USS Mervine (DD-322)

USS Mervine (DD-322) was a Clemson class destroyer that served with the Pacific Fleet in the 1920s before being scrapped because of her badly worn boilers.

The Mervine was named after Rear Admiral William Mervine, who served in the War of 1812, the Mexican War and at the start of the Civil War.

The Mervine was laid down by the Bethlehem Shipbuilding Corps at San Francisco on 28 April 1919, launched on 11 August 1919 when she was sponsored by Miss Eileen D. McCarth and commissioned on 28 February 1921.

USS Mervine (DD-322) at rest USS Mervine (DD-322) at rest

In October 1920 the Marcus, Mervine, Chase, Robert Smith and Mullany were allocated to Destroyer Division 45, part of Destroyer Squadron 13 of Flotilla No.2. However in the following year this was renumbered as Destroyer Division 35. She spent most of her nine years of service operating off the US west coast as part of the Pacific Fleet.

The Mervine spent most of July and August 1922 operationg with the Battle Fleet in the waters around Puget Sound, before returning to San Diego late in August.

The Mervine took part in Fleet Problem I of February-March 1923, which was held in the Panama Canal Zone and was used to test the defences of the canal. At the start of September 1923 Destroyer Division 35 (Marcus, Mervine, Selfridge, Mullany and Chase) visited Humboldt Bay in Northern California, to take part in the convention of the American Legion, which was taking part in Eureka, the largest community on the bay. 

In January-February 1924 the Mervine took part in Fleet Problems II, III and IV, which took place in the Caribbean.

Fitting out Clemson Class Destroyers, Bethlehem, San Francisco Fitting out Clemson Class Destroyers, Bethlehem, San Francisco

In the summer of 1925 she took part in a massive US Naval good will tour of the South Pacific, visiting Samoa and Australia between 1 July and 26 September.

Early in 1926 the Mervine took part in Fleet Problem VI, which was held off the coast of Central America.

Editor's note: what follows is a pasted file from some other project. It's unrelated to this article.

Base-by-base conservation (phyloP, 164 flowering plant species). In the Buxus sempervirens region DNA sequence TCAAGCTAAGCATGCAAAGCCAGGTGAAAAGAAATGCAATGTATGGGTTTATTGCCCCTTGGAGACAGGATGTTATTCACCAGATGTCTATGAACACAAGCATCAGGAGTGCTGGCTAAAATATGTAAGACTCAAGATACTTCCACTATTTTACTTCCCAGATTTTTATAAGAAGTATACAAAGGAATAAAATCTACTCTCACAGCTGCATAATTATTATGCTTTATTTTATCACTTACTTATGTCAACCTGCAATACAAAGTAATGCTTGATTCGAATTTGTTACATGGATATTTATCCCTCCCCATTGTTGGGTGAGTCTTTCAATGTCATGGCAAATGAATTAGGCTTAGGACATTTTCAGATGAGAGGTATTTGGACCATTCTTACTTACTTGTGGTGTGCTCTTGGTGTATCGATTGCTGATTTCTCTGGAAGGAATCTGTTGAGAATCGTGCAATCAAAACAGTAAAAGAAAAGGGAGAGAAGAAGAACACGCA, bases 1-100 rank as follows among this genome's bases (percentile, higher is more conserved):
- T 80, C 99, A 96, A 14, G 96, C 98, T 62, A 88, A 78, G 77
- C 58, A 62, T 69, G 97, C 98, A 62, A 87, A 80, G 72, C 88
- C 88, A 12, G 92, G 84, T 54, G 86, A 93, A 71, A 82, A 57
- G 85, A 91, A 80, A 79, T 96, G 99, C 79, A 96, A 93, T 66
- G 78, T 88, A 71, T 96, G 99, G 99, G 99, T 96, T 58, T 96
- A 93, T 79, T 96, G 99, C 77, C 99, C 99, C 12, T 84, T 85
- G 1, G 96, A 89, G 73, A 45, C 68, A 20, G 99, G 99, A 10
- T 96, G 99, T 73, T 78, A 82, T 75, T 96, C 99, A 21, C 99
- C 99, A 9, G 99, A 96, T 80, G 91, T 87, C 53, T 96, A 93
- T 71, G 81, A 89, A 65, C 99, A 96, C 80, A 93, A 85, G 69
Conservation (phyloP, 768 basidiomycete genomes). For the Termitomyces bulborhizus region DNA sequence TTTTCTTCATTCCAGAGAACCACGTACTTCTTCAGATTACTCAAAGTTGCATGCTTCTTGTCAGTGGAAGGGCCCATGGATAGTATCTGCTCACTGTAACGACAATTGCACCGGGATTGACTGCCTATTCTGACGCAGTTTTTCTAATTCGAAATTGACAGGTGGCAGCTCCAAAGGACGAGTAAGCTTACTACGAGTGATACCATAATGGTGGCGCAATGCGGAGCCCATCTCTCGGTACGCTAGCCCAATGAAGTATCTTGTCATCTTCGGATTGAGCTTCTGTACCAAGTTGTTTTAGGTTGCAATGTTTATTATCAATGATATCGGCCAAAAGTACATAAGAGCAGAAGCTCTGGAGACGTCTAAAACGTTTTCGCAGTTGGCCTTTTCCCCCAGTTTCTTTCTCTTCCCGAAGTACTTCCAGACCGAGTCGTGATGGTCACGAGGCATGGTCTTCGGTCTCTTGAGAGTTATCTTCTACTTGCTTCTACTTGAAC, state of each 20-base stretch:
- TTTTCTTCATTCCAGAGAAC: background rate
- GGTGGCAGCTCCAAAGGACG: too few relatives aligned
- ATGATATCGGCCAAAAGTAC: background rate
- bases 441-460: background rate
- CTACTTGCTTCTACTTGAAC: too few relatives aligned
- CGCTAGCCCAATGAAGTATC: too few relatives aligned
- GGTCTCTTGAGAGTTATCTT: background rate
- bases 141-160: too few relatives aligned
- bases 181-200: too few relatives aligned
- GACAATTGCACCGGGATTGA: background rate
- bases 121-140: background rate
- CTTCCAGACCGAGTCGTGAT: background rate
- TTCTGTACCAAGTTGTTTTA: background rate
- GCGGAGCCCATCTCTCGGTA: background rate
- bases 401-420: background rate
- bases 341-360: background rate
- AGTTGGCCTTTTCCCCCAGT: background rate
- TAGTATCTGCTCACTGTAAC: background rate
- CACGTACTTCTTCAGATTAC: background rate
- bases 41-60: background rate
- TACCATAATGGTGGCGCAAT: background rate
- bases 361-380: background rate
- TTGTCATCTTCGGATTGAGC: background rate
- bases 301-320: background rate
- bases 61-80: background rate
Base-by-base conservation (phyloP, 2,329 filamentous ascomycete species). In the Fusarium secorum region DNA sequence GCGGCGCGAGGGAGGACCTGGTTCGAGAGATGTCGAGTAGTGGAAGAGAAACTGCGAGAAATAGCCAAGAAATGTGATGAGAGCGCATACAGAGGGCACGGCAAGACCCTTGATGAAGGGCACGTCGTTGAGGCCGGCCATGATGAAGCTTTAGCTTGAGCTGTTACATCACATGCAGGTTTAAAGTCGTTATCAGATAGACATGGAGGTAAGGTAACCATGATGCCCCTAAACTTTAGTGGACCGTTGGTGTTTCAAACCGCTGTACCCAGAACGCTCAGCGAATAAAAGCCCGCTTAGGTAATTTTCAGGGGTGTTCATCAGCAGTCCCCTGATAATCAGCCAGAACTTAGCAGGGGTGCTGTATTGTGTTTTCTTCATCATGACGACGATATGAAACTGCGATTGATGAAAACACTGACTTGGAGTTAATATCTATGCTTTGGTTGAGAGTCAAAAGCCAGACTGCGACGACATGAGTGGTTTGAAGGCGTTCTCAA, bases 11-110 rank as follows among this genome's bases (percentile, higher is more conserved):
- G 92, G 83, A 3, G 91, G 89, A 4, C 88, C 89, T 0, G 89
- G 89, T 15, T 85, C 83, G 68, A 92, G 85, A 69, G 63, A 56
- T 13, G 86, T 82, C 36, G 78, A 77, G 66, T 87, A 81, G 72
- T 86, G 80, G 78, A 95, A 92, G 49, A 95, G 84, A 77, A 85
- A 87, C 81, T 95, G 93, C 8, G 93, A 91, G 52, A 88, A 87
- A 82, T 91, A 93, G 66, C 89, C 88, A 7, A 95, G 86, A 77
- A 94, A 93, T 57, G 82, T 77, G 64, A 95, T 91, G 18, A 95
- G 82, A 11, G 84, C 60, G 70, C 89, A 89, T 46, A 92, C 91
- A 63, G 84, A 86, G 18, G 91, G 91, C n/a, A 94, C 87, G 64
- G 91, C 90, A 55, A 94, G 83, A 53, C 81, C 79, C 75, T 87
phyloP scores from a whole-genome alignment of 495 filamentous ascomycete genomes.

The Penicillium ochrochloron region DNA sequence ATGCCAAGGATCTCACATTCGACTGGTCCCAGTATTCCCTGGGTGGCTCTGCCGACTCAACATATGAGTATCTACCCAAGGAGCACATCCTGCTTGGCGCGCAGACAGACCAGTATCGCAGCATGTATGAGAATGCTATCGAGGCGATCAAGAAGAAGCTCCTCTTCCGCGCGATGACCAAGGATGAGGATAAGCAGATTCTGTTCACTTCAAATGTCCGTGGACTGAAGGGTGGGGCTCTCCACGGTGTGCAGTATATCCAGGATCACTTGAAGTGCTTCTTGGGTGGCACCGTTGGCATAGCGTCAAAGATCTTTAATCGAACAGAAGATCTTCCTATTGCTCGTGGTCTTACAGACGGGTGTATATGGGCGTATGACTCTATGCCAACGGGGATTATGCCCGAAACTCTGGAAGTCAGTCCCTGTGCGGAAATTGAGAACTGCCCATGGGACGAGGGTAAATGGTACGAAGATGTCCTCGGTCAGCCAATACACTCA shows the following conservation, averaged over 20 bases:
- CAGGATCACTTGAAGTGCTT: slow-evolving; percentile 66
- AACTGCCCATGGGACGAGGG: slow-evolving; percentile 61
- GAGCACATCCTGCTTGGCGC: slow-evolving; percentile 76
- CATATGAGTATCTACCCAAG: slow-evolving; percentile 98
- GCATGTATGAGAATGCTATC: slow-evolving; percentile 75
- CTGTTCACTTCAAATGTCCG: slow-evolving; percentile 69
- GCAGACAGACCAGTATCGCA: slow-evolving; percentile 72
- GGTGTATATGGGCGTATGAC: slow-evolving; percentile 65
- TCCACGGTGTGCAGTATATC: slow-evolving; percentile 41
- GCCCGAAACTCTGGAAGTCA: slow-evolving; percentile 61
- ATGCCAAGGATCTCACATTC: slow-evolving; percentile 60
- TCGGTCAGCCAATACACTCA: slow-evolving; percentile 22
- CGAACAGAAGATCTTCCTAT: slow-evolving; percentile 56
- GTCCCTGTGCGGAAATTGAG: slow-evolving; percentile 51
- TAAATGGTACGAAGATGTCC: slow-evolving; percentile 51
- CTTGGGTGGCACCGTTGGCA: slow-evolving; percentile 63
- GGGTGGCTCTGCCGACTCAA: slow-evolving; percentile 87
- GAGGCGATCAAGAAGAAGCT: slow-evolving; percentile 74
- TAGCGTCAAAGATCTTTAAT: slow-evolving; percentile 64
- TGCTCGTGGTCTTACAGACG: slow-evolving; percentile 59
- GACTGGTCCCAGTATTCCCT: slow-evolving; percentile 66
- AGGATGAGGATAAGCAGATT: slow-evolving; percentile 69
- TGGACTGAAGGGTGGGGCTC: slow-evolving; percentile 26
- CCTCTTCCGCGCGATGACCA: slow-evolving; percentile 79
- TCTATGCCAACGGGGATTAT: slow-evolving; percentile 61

In April 1928 she took part in Fleet Problem VIII, which was held in the waters between California and Hawaii, and saw her make one of only two trops across the Pacific. In the summer of 1928 she was part of Destroyer Division 35 (Marcus, Mervine, Mullany, Selfridge, Chase and Robert Smith). This division was used to take naval reservists from southern California on a training cruise to Honolulu and back, then in late July departed from Puget Sound to join the battle fleet which was carrying out maneuvers in northern waters.

In January 1929 she took part in Fleet Problem IX, which tested out the defences of the Panama Canal, and saw a tiny carrier fast task force based around the Saratoga successfully attack the canal. 

By now it was clear that the Mervine’s Yarrow boilers were badly worn. The US Navy decided to swap thirty four of the badly worn destroyers for almost fresh sister-ships that had been in the reserves for most of the 1920s. The Mervine was decommissioned at San Diego on 4 June 1930 and scrapped at Mare Island, helping to fulfil the terms of the London Naval Treaty.

Displacement (standard)


Displacement (loaded)


Top Speed

35.51kts at 24,890shp at 1,107t on trial (Preble)


2-shaft Westinghouse geared tubines
4 boilers
27,000shp (design)


2,500nm at 20kts (design)


314ft 4in


30ft 10.5in


Four 4in/ 50 guns
One 3in/23 AA gun
Twelve 21in torpedoes in four triple mountings
Two depth charge tracks
One Y-Gun depth charge projector

Crew complement



11 August 1919


28 February 1921


4 June 1930

U.S. Destroyers: An Illustrated Design History, Norman Friedmann . The standard history of the development of American destroyers, from the earliest torpedo boat destroyers to the post-war fleet, and covering the massive classes of destroyers built for both World Wars. Gives the reader a good understanding of the debates that surrounded each class of destroyer and led to their individual features.
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How to cite this article: Rickard, J (27 January 2021), USS Mervine (DD-322) ,

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